Ready, Set, 'Go' for Visa | Adweek Ready, Set, 'Go' for Visa | Adweek
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Ready, Set, 'Go' for Visa

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Sometimes, life takes a fresh start. This new Visa campaign from TBWA, for instance, introduces the word "go" with a new global tagline, "More people go with Visa," which replaces "Life takes Visa." I can see that going is more forward-moving than taking, which you kind of have to sit back and do. But as a phrase, it doesn't roll off the tongue. It seems like it's been translated from another language, the awkward result of too many focus groups.

In the U.S., there are two TV spots to start. "Let's Go" is a big, glossy anthem, my least favorite kind of commercial. It's a beautifully shot update of "Morning in America" imagery. Now, a young woman uses a cool European coffee maker. A jogger stretches. People scan the sky hopefully as the sun rises. The vignettes, reflecting on the promise of a new day, are attractive -- they could sell me on a nice new breakfast cereal, or a crisp white shirt, or maybe some life insurance.

The anthem ad also features the most up-to-date music in the campaign, the song "Today" by Smashing Pumpkins, from 1993.
 
For the record, I still don't get why companies need these advertising "manifestos." Consumers do not lean forward on the couch and say, "Wow, Marge, get in here -- Visa is revealing some brand DNA!" They respond to messages that resonate.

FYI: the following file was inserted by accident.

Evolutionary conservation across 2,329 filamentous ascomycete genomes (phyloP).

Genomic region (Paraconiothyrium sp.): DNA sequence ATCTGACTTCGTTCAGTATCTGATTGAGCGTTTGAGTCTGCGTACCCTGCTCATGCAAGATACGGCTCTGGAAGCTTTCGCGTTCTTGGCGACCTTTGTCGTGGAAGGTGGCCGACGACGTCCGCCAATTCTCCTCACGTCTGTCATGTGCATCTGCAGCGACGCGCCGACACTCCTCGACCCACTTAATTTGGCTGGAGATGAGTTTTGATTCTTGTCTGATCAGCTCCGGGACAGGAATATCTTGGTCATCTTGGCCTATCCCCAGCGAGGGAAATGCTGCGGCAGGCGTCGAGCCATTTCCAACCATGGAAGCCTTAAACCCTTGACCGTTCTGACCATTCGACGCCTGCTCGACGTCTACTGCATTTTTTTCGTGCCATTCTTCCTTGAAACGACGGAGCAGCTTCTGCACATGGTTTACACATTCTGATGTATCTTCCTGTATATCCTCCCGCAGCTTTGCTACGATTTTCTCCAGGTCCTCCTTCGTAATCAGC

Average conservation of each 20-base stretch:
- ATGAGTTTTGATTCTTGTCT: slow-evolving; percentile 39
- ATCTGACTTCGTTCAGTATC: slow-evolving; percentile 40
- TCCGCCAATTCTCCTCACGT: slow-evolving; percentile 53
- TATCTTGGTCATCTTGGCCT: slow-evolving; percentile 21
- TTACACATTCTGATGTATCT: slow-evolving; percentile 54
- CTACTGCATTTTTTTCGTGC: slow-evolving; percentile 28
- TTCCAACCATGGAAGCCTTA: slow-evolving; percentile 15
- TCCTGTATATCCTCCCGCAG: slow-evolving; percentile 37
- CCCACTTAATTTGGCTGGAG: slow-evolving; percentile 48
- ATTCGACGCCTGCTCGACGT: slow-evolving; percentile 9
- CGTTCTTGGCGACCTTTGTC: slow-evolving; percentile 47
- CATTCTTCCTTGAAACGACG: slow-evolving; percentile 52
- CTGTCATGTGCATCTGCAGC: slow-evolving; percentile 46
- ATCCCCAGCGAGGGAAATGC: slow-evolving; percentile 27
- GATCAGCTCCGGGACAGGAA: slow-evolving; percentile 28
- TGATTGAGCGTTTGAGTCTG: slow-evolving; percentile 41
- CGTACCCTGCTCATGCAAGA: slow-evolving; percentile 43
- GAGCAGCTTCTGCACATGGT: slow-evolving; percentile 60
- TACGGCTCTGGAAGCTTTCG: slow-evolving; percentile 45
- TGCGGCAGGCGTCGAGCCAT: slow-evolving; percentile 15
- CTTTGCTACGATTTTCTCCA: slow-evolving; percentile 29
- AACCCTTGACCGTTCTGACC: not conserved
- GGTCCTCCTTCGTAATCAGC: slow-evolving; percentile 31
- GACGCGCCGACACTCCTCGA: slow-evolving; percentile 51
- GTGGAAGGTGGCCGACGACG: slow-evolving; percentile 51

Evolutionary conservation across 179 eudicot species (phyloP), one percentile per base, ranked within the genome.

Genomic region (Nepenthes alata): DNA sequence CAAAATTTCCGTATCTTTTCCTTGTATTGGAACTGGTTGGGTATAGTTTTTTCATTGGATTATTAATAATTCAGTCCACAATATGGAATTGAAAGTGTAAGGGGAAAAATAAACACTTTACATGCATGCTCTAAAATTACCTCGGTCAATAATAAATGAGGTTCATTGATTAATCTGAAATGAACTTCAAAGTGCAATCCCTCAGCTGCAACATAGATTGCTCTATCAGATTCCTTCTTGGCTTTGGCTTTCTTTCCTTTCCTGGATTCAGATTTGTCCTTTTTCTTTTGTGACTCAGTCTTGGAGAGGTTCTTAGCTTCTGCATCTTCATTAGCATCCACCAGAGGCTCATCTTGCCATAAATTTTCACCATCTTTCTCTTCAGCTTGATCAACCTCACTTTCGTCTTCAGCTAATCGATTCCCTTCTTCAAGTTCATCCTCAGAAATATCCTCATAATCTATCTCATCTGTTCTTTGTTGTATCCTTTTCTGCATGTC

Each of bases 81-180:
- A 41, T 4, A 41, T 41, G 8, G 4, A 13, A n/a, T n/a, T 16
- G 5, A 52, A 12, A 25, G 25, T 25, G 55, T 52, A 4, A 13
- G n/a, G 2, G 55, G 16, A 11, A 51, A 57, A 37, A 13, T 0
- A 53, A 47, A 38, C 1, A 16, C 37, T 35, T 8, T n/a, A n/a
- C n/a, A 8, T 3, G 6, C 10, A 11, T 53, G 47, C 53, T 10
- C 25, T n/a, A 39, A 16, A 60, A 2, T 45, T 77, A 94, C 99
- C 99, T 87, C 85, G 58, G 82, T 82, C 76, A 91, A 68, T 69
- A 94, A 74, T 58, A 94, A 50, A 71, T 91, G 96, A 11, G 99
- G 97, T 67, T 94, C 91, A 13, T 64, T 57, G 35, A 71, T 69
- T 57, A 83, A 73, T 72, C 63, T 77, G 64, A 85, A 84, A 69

"Let's Go" is, however, armed with a secret weapon: Morgan Freeman, who I am naming the official voice of God in this age of mild Depression. His voice is so distinctive, his line readings so nuanced, that the sound just breaks through and stops time -- a little aural stimulus package. James Earl Jones still has plenty of juice, but Freeman's voice conveys the sum of all of his more delightful movie roles, and Darth Vader is not among them.

Indeed, given all the financial gloom and doom, I can appreciate any message that's upbeat and positive without being preachy or pandering. And that's why I like the second spot, "Aquarium." It's so beautiful that it cuts through the pessimism and gives us a minute of visual relaxation. But the tone is more contemporary than "Let's Go."



The deep blue water suggests life, birth, creativity -- that's why, in The Muse, Sharon Stone advises Albert Brooks, a stumped screenwriter, to go to an aquarium for inspiration to fix his stalled screenplay. (She turns out to be a psychopath, but still, there is something hypnotic in the sea depths.)

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